Available from Boydell and Brewer
Right of Election:
in the freemen
Number of voters:
|25 Jan. 1715||HENRY CARTWRIGHT|
|18 June 1720||CARTWRIGHT re-elected after appointment to office|
|16 Apr. 1722||ROBERT CORKER|
|23 Aug. 1727||JOHN HEDGES|
|25 Mar. 1731||JAMES CHOLMONDELEY vice Corker, deceased||19|
|3 May 1734||HENRY TEMPLE, Visct. Palmerston|
|24 May 1737||PEREGRINE POULETT vice Andrews, deceased||13|
|Algernon Coote, Earl of Mountrath||2|
|12 May 1741||RICHARD LIDDELL||11|
|SABINE and TOWER vice Liddell and Foster, on petition, 11 Dec. 1741|
|LIDDELL and FOSTER vice Sabine and Tower, on petition, 18 Mar. 1742|
|5 July 1746||WILLlAM BRETON vice Liddell, deceased|
|2 July 1747||EDWARD WORTLEY|
|12 Dec. 1747||WILLIAM ORD vice Wortley, chose to sit for Peterborough|
|22 Feb. 1752||WILLIAM MONTAGU vice Heath, deceased|
The chief interests at Bossiney in 1715 were those of Samuel Travers, who held a duchy lease of Tintagel castle,1 and of Robert Corker, receiver general of the duchy in 1720, who owned property in and around the borough. Until 1741 it returned government supporters and servants of the Prince of Wales. Thomas Pitt, the Prince of Wales’s manager for the Cornish boroughs, wrote c. Oct. 1740:
The number of voters are 21. Mr. Edgcumbe [the Government’s manager in Cornwall] offered the late mayor of this borough £500. But by the last account from hence a majority of the corporation (at least 13) are secured for two members on the country [i.e. opposition] interest, as far as such men can be secured. The present mayor is on the other side. He was elected by Mr. Edgcumbe as is said by those who best know the constitution of the borough in an illegal and unwarrantable manner.
At the election the sheriff, who had been appointed by the Prince as Duke of Cornwall, sent the precept to the late mayor, from whom he accepted a return in favour of two opposition candidates, rejecting one made by the present mayor in favour of two ministerialists. On a petition heard before Walpole’s fall the ministerial candidates were seated, on the ground that the indenture returning their opponents had not been signed by the proper returning officer; but after Walpole’s fall the opposition candidates were reseated on a further petition.2
Before the general election of 1747, Edward Wortley, who had acquired much of Corker’s property there, and secured the lease of Tintagel castle,3 wrote to Thomas Pitt, 6 June:
As you had suspected, and it was rumoured there might be an opposition, I thought it proper to wait on my Lord Edgcumbe to know what was to be expected. I told him I proposed to be chosen myself for one, and to support with all my interest any person that you should name for the other. And I have the satisfaction to acquaint you that he assured me that his interest shall be at my disposal, so that this affair is absolutely fixed and certain.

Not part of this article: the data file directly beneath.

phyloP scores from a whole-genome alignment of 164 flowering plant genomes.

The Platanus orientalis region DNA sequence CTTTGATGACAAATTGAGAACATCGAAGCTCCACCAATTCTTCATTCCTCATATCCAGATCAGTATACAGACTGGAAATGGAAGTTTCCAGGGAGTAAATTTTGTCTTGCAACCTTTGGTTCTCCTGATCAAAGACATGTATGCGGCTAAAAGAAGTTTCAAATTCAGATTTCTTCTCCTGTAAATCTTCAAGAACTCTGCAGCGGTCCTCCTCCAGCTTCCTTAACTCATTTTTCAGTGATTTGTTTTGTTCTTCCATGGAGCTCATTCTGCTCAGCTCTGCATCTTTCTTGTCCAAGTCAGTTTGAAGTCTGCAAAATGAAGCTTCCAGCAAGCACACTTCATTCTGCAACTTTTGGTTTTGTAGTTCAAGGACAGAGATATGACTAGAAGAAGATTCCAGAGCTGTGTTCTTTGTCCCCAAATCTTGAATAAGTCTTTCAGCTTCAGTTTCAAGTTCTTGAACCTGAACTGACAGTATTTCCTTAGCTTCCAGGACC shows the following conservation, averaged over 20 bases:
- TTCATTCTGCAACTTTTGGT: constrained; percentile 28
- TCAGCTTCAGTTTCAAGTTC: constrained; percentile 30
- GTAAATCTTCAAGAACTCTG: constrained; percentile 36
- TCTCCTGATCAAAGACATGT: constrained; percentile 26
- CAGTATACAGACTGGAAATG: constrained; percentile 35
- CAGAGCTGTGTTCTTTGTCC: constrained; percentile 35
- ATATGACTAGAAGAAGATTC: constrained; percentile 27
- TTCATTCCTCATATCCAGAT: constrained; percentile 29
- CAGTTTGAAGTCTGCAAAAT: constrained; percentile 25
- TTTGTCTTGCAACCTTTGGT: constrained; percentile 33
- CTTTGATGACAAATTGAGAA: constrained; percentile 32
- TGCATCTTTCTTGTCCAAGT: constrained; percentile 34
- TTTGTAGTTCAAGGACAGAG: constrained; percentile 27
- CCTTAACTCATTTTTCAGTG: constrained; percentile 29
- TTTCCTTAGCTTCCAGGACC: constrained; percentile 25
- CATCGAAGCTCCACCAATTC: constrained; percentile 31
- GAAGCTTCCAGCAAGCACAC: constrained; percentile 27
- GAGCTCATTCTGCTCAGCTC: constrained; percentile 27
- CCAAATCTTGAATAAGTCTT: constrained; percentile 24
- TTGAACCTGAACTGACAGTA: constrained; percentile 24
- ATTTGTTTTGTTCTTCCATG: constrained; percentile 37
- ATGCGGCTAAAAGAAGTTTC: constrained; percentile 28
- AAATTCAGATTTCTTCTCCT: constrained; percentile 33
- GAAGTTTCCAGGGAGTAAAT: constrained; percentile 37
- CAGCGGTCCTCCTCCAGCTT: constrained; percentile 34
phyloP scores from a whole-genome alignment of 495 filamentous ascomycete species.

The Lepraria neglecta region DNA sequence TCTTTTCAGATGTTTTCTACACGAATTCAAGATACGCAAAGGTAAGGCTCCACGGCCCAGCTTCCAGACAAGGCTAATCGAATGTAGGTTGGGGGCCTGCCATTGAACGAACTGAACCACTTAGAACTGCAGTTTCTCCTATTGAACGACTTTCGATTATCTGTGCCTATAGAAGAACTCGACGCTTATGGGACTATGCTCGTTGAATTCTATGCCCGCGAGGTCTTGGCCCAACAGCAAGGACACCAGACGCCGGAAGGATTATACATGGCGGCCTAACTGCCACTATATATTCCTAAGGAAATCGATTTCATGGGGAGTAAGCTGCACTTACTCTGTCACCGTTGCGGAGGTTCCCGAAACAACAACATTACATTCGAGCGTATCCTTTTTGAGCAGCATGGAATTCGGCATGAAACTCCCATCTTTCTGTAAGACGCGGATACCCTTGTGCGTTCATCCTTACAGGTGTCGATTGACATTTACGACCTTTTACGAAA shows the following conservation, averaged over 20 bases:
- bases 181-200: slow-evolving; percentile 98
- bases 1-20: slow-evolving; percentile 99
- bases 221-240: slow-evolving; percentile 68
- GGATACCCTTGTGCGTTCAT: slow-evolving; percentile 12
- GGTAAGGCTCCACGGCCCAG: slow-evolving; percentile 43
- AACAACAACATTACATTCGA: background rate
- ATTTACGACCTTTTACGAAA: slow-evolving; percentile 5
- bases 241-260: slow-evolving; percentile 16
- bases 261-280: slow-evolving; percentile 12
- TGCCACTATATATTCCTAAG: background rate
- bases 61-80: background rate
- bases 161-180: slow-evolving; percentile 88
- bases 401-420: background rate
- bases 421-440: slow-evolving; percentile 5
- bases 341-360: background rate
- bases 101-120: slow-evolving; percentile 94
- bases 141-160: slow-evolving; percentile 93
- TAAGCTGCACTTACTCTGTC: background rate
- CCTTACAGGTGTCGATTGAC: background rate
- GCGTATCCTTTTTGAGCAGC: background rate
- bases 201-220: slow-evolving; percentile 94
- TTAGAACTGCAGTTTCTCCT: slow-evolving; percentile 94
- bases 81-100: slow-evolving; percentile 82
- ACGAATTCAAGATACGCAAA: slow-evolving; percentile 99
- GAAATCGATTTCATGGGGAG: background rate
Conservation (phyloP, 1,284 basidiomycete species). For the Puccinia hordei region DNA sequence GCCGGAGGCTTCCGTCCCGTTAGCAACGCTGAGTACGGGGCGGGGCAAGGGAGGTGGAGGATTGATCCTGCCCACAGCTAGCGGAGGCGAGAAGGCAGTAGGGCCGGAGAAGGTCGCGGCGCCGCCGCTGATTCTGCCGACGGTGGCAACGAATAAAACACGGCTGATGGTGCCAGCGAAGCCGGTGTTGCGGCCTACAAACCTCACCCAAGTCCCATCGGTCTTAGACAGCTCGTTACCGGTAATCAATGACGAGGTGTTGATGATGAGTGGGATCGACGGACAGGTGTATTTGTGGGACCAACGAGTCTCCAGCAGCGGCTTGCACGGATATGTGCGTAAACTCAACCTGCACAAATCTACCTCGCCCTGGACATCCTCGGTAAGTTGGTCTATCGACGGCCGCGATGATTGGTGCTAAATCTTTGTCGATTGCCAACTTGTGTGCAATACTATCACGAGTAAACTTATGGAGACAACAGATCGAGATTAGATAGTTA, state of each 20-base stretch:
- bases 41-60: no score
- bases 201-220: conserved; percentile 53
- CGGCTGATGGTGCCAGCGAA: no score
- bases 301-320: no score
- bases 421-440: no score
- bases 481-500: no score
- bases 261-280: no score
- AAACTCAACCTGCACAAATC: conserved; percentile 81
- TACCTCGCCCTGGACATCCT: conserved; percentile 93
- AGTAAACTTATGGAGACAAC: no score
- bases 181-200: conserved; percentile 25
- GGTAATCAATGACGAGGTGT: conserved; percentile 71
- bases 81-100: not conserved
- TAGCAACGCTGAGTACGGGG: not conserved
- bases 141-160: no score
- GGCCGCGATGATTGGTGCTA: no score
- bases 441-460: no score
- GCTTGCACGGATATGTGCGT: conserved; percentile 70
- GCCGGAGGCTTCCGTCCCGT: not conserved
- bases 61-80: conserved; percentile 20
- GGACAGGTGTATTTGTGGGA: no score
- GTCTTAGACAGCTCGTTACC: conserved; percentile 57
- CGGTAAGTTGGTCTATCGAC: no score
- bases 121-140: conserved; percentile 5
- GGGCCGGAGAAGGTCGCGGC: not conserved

No difference of opinion in politics has ever lessened the friendship his Lordship and I have always professed for one another in private life, so that I know him well, and can rely on his word as much as upon any man’s.
As there can be no opposition, I must beg you will not take, or suffer to be taken, any step with relation to the management, without having first had my entire approbation.
Some trifling expenses may be proper to be made; but I hope none will be made but such as I and every one that is most zealous for supporting and improving my interest, must think absolutely necessary.
On 12 June Pitt reported to his brother-in-law, Dr. Ayscough, who attended to the Prince’s election business at Leicester House:
Bossiney I look upon likewise as secure, at least in conjunction with Mr. Wortley, but I am in hopes of jockeying him out of the other [seat] ... Lord Edgcumbe has promised to give Mr. Wortley his interest. He has wrote a letter to the mayor recommending the person I shall name to be chosen with himself, and, at the same time tells the people he will not serve them [sit for Bossiney], and by this promise of Lord Edgcumbe he is secure from any opposition, and will save his money. Now, as he recommends my interest, I cannot appear against him but by a proper application on my side, and a failure of the like from him, which I must supply, a spirit may arise among the voters to choose a person that is not above representing them.
A week later he wrote again:
I dined with my Tintagel friends. We have of them 17 out of 21, and ... talked them up to such a pitch of Mr. Wortley’s usage of them, that it is very probable we shall have the other instead of him. I promised them if Mr. Wortley was angry with them, and neglected the quay, I would engage to build them one ... I tell you fairly I am in hopes, but take notice it is but hope, of ... two at Bossiney.
In the event he only carried one, Richard Heath. When Wortley chose to sit for Peterborough, Pitt wrote, 2 Aug.:
As Mr. Wortley will make a vacancy, it will be proper as soon as possible to agree with him. If you cannot bring him to reason, I think we may ... carry it against him.4
But both this vacancy and that caused by Heath’s death were filled by Wortley, who in July 1752 came to an agreement with Edgcumbe to share the representation and the expense of the borough in all future general elections.5